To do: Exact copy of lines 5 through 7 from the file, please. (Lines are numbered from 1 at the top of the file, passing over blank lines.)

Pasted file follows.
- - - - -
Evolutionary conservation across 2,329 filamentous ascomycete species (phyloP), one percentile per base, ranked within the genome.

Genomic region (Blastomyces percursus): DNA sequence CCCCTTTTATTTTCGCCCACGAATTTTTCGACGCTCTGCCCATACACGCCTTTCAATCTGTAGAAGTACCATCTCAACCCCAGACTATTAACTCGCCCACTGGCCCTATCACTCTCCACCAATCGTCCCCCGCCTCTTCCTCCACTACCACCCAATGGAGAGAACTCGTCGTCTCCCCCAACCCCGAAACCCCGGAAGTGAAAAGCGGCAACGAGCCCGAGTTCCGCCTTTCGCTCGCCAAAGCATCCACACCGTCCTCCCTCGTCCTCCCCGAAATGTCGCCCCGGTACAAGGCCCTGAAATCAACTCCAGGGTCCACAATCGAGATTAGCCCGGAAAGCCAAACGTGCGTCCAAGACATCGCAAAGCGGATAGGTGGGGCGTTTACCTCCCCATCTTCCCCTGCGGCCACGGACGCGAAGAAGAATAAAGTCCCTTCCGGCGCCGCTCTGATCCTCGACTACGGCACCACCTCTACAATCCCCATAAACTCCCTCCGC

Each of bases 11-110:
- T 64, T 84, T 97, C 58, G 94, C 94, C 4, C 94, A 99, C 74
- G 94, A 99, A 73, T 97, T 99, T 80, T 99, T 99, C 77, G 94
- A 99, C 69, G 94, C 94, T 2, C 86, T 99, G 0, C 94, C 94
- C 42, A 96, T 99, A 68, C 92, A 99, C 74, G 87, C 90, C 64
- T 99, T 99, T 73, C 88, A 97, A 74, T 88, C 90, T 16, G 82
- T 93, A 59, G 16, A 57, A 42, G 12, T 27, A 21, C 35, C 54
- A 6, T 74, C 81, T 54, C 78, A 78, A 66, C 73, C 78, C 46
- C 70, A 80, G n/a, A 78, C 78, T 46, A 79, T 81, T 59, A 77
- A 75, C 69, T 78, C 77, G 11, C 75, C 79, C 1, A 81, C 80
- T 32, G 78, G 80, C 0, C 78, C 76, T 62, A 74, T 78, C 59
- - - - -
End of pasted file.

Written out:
- G 94, A 99, A 73, T 97, T 99, T 80, T 99, T 99, C 77, G 94
- A 99, C 69, G 94, C 94, T 2, C 86, T 99, G 0, C 94, C 94
- C 42, A 96, T 99, A 68, C 92, A 99, C 74, G 87, C 90, C 64